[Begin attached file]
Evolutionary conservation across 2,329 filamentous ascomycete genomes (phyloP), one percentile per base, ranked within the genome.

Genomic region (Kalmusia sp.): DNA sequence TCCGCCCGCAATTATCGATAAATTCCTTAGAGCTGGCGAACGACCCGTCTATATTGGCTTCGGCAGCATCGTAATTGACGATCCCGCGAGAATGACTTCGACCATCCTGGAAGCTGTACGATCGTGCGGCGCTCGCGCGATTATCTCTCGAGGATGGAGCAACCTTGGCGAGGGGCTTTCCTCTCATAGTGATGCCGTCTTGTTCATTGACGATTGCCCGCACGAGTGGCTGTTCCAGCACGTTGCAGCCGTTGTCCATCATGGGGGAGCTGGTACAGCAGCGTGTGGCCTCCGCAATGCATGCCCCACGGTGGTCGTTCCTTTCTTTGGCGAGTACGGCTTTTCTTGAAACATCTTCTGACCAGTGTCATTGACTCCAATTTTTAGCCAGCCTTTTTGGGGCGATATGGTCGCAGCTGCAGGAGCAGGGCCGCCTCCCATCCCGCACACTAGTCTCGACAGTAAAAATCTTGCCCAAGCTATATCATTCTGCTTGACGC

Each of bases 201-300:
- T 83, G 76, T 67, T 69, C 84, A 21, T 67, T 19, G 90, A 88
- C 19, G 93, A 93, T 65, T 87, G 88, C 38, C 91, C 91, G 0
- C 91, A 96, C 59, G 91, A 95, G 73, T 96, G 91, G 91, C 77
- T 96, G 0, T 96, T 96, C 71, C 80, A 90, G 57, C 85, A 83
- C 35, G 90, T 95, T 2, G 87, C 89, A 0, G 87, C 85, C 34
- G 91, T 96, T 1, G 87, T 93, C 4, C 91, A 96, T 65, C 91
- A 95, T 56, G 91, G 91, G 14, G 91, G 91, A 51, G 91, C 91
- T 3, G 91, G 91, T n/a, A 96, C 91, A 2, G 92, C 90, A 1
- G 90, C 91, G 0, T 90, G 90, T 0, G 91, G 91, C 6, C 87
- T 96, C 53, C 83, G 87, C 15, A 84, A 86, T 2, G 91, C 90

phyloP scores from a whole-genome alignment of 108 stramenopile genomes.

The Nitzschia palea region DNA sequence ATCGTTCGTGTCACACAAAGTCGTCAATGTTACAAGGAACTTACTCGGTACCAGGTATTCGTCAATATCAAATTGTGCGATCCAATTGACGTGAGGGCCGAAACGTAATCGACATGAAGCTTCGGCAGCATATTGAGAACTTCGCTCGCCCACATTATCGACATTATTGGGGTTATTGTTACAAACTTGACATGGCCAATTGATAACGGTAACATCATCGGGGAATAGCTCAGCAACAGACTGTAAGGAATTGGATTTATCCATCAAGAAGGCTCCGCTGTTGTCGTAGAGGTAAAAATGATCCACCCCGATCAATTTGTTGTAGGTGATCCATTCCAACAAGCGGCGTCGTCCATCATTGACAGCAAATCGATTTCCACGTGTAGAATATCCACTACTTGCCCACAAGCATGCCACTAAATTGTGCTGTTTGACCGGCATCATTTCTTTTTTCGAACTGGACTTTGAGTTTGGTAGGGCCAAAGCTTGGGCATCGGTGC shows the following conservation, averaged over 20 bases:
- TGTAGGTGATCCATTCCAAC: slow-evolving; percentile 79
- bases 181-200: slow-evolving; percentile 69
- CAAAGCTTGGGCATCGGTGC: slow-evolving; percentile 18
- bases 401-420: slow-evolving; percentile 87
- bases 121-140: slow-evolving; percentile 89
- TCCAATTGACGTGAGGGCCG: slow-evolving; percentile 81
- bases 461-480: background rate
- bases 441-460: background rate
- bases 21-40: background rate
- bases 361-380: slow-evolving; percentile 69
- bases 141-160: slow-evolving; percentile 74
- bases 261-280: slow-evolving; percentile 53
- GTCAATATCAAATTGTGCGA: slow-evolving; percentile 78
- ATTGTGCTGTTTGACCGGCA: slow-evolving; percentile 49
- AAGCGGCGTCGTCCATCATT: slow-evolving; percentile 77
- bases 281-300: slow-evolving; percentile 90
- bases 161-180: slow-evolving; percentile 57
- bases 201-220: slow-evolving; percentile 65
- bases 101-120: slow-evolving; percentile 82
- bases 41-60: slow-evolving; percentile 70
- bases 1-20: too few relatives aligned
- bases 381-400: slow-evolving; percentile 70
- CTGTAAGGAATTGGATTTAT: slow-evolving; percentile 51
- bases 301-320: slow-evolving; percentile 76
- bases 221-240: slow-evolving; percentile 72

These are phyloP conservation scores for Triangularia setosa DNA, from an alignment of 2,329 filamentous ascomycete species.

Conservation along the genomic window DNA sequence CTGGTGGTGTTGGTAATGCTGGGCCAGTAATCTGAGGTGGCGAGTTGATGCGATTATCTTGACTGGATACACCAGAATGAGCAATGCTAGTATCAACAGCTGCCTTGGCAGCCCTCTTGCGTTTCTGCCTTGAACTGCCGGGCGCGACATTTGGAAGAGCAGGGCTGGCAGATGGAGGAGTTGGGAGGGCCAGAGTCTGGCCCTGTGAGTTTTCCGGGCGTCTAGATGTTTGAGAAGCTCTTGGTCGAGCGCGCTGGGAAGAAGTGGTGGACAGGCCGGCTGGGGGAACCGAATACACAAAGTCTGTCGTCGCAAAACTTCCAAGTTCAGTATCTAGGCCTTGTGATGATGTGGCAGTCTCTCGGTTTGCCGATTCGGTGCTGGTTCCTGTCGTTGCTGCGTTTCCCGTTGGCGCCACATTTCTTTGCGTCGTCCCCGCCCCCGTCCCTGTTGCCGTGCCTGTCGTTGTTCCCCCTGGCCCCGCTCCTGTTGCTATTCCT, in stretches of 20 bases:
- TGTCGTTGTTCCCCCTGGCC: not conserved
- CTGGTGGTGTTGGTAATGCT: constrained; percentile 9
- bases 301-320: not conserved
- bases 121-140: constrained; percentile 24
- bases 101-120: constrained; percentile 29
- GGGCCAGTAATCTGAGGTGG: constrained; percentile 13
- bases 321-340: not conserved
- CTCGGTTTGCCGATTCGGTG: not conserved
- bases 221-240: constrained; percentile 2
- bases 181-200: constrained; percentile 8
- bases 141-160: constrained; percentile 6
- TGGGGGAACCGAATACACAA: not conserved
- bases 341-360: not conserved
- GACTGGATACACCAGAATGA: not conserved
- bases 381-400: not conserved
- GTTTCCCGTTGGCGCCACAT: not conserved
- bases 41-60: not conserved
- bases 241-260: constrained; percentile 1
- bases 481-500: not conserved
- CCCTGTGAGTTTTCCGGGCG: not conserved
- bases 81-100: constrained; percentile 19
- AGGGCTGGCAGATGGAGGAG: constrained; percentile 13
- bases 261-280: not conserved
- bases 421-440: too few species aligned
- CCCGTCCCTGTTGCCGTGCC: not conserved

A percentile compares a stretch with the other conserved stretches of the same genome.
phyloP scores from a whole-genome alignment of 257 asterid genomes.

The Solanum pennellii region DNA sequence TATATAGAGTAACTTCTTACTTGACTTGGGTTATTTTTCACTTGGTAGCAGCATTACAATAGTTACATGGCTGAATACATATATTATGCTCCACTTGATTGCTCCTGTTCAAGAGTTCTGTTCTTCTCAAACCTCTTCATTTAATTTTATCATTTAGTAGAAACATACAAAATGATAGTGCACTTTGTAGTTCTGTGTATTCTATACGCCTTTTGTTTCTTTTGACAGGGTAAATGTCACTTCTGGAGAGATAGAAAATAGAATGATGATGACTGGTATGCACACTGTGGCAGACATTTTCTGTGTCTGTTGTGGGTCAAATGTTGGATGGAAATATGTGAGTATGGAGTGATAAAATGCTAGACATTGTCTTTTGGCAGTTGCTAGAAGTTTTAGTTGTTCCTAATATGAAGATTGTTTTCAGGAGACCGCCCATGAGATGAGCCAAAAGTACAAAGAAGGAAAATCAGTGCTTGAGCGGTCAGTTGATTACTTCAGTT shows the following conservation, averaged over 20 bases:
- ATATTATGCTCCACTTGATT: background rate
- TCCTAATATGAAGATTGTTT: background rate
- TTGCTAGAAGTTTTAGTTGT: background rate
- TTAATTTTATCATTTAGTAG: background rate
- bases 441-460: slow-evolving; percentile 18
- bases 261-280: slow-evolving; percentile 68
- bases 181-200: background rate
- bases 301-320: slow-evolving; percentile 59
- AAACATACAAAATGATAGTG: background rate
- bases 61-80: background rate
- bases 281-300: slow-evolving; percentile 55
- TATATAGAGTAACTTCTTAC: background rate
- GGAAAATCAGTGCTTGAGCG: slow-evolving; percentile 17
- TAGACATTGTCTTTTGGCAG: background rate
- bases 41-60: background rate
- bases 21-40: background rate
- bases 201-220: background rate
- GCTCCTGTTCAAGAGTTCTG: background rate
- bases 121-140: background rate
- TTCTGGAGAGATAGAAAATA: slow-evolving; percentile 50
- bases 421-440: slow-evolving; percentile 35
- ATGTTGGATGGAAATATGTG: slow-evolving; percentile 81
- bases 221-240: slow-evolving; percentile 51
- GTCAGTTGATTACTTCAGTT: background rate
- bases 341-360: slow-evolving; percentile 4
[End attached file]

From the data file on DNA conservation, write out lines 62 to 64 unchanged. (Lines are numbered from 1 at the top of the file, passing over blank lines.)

- CCCTGTGAGTTTTCCGGGCG: not conserved
- bases 81-100: constrained; percentile 19
- AGGGCTGGCAGATGGAGGAG: constrained; percentile 13